I never settle on the lyrics until the decisive moment when the song is recorded for posterity. Before that I just improvise and chew phrases around. If we ever release the full length version of ‘Ya Ya Pop’ you will notice that there are several verses where I just sing gibberish. Emotional gibberish – it’s liberating.
‘Ya Ya Pop’, since you brought it up, is just brim-full of satisfying hooks. The kind that seem really simple, but are obviously not (or else everyone would be able to come up with them). Since sampling became so acceptable in music, it seems the art of writing a great pop hook has been devalued – you just grab someone else’s and let the lawyers sort out the royalties. Still, it’s pretty obvious that you enjoy writing them the traditional way.
SWP: I won’t use a computer to make music ever again. Those things lead to a shiny but soulless place in the heart. They make a nice editing tool, after the music is played by an ensemble in real time, but as means of music creation? Not in my world.
Computers don’t sweat.
You were working on some sort of life-bettering, applied-negativity system a couple of years ago. Are you still developing that? How does The Presence LDN fit in with it all?
SWP: My Scorpionics self improvement system ties in with the Presence LDN because it deals with the positive use of wounds and venom.
When I was about 15 I entered a local talent competition where all the musically trained kids performed their polite classical party pieces. I go on in a black leather jacket that I borrowed from an old rocker and play ‘Smokestack Lightning’ by Howling Wolf.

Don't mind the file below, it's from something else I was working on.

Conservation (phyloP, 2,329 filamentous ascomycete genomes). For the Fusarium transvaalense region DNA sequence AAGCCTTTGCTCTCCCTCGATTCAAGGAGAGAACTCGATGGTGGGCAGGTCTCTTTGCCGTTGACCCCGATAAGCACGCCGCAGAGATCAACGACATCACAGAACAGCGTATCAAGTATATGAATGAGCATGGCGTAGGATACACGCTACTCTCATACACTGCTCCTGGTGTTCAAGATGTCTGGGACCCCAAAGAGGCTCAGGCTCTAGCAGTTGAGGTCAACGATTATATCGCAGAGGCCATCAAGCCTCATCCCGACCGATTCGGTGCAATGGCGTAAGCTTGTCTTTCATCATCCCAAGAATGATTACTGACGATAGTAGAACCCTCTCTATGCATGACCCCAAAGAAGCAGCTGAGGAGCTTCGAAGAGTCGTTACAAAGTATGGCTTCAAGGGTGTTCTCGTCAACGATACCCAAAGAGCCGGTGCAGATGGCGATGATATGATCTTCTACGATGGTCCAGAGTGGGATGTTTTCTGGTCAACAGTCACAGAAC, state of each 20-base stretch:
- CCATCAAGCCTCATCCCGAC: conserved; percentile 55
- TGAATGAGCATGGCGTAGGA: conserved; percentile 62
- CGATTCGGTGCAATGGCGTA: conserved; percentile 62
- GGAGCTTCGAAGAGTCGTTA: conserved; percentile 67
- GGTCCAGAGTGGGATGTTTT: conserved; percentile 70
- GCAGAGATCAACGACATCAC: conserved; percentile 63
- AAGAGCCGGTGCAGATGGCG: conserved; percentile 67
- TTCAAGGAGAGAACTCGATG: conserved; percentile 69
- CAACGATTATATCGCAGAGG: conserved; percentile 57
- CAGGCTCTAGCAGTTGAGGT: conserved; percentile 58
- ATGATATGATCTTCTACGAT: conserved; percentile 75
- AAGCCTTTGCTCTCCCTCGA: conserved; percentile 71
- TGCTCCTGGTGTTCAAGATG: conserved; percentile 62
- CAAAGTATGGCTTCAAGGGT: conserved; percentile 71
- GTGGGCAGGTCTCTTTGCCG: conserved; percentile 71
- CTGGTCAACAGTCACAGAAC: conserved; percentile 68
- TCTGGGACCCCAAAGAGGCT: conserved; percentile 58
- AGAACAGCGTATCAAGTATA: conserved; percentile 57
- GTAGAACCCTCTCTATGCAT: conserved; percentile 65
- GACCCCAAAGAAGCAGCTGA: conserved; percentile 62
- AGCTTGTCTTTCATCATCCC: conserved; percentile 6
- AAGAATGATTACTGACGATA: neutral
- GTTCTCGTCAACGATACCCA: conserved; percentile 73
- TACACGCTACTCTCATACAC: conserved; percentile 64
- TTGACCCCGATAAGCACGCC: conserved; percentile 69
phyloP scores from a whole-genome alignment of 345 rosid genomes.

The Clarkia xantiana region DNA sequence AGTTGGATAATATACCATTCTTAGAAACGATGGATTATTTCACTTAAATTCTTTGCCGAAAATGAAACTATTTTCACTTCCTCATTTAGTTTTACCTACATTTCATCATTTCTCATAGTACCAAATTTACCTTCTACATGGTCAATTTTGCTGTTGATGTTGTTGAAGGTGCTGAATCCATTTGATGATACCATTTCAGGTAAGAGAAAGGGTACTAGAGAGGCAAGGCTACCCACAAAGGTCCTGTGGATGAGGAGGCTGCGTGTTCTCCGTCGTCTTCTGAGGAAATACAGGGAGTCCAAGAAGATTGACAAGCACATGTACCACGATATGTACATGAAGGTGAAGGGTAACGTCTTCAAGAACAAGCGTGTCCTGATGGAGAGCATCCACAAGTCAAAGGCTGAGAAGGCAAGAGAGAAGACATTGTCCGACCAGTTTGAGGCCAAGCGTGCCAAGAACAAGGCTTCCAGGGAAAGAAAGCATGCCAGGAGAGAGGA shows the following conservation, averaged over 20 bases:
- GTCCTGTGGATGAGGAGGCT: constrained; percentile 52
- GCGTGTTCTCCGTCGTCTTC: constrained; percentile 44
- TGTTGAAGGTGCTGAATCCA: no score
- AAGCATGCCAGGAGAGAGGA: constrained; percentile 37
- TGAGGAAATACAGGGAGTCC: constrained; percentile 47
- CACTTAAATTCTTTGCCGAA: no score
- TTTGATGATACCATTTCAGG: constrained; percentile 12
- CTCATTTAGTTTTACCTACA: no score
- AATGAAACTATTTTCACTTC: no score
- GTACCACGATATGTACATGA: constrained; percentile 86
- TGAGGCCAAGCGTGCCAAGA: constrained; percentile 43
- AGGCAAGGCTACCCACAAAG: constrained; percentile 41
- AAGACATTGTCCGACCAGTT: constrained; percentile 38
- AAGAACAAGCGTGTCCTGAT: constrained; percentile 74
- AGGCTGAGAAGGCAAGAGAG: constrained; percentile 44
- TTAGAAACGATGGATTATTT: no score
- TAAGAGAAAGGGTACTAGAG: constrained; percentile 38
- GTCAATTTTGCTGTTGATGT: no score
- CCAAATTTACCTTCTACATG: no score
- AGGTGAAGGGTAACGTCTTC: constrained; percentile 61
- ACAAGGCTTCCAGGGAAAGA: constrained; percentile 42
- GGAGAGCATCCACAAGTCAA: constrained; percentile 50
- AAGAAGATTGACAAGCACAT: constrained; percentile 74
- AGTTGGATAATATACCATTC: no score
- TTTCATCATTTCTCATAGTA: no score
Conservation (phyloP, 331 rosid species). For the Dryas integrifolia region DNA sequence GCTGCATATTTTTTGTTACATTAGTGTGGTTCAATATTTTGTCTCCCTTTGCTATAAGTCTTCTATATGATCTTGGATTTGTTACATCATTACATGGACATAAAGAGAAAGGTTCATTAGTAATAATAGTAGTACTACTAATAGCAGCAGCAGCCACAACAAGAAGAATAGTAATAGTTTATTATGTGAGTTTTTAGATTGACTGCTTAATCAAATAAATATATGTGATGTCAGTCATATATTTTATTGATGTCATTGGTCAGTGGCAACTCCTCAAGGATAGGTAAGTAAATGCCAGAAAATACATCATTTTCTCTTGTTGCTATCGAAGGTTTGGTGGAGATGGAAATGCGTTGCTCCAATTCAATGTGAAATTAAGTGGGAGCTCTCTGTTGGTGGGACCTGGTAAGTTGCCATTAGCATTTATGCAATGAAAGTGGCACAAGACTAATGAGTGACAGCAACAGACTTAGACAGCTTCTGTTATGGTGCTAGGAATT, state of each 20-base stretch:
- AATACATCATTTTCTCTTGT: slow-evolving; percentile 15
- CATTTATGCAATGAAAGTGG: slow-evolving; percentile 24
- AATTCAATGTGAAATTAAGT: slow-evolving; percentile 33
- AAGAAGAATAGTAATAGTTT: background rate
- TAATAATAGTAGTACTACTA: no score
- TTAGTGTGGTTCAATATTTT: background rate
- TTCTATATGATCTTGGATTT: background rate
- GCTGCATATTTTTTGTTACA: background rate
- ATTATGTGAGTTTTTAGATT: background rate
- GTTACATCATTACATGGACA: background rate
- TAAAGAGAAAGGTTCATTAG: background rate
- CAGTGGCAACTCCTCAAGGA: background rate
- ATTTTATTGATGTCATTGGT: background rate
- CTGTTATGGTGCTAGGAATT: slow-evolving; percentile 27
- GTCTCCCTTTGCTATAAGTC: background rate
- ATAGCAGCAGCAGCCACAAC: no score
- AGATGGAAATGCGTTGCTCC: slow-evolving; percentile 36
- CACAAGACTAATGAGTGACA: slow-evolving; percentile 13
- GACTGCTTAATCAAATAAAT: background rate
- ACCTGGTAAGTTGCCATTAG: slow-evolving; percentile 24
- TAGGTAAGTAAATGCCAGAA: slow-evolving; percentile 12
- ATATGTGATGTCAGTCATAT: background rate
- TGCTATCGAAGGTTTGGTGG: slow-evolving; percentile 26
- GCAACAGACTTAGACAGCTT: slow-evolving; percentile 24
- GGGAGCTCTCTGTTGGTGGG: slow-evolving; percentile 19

This popular band leader, who was the head judge, stood up in front of all my peers and completely lacerated me: unmusical, sloppy, an insult to good taste, etc. I was totally humiliated. I nurtured and used that feeling to propel myself into a long and satisfying career in music. That’s Scorpionics in action.
So, turning insult into inspiration. Works if there’s a flame of talent in there, waiting to be fanned. Sometimes though, it might be better if people took hostile criticism in the way it was intended. There’s a lot of really shit music out there. Is there any hope for music at the moment?
SWP: Well my loathing for the so called art of rap music has been stated a number of times in this magazine. I think it’s lazy and degrading. However, I recently saw a band whose ethos seemed to have its roots in rap but who have elevated the thing into actual musical pieces with substance. They are called King Krule and they give me some hope for the future of popular music.
The Presence LDN play their inaugral gig at The Garage20-22 Highbury Crescent, London. October 23rd 2013.
Sean Keenan used to write. Now he edits, and gets very annoyed about the word ‘ethereal’. Likely to bite anyone using the form ‘I’m loving….’. Don’t start him on the misuse of three-dot ellipses.
Divides his time between mid-Spain and South-West France, like one of those bucktoothed, fur-clad minor-aristocracy ogresses you see in Hello magazine, only without the naff chandeliers.